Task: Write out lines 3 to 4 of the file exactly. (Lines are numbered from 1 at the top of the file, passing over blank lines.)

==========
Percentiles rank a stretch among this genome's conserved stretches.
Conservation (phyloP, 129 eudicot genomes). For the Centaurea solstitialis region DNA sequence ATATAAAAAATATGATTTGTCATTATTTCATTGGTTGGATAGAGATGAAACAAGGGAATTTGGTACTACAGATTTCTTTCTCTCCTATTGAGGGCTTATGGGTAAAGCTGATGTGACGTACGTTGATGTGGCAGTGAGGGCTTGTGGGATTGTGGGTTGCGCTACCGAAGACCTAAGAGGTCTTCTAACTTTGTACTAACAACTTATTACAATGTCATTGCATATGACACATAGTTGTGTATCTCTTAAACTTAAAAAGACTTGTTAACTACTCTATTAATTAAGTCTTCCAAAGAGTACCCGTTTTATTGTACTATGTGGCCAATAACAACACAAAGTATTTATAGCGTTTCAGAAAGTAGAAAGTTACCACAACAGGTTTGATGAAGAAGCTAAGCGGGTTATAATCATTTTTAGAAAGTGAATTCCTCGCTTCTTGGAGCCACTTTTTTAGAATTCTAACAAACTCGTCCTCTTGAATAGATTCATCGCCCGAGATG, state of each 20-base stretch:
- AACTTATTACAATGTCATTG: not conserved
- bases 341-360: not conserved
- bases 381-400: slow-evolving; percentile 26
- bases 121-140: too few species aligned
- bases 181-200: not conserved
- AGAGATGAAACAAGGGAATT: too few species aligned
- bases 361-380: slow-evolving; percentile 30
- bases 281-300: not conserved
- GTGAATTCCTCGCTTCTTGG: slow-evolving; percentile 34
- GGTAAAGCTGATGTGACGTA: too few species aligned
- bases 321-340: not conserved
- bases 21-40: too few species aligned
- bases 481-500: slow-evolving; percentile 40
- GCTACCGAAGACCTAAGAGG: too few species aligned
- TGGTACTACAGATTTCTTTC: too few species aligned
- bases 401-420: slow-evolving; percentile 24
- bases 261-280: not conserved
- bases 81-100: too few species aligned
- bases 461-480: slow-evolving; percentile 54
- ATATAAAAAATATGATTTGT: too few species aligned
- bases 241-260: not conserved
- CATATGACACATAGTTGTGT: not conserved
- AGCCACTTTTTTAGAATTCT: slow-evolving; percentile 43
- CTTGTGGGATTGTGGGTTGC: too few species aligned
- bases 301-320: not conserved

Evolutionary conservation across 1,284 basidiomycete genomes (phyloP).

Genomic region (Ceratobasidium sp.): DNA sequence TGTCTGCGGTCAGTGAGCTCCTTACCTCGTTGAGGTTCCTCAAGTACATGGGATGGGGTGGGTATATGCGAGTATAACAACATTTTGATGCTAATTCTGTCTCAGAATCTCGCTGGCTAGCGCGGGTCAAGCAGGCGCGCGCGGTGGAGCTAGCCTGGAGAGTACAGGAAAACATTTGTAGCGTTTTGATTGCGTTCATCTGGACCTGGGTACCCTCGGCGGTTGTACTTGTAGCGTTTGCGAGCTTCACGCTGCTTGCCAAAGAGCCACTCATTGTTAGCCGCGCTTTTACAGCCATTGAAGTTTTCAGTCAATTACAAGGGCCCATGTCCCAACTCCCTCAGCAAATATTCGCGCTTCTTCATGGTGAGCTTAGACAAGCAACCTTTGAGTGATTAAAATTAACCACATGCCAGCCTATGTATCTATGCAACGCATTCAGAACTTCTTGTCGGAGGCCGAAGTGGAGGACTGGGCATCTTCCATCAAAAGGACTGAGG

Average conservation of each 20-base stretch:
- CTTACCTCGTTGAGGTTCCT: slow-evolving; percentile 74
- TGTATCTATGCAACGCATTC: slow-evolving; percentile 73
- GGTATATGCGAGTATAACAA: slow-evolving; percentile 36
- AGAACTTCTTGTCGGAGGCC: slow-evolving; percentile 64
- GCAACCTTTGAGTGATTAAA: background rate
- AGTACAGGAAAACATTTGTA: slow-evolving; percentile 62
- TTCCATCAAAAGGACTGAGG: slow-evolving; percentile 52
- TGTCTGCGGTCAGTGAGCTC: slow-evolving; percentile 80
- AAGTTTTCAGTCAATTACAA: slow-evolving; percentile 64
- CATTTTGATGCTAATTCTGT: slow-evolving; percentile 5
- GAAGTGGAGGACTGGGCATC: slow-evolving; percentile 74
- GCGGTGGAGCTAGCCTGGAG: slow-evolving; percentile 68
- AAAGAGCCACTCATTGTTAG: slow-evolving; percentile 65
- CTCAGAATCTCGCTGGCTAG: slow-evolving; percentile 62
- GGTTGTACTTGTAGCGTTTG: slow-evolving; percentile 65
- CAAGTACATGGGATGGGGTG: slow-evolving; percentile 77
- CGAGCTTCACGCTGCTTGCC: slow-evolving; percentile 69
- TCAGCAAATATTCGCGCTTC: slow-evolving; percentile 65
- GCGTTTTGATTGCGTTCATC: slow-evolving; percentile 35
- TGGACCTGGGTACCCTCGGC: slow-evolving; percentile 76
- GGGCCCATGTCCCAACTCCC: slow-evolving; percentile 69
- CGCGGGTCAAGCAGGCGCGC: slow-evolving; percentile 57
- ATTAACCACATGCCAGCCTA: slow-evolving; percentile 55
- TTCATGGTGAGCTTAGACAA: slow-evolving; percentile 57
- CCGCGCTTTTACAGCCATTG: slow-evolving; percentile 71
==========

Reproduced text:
- AACTTATTACAATGTCATTG: not conserved
- bases 341-360: not conserved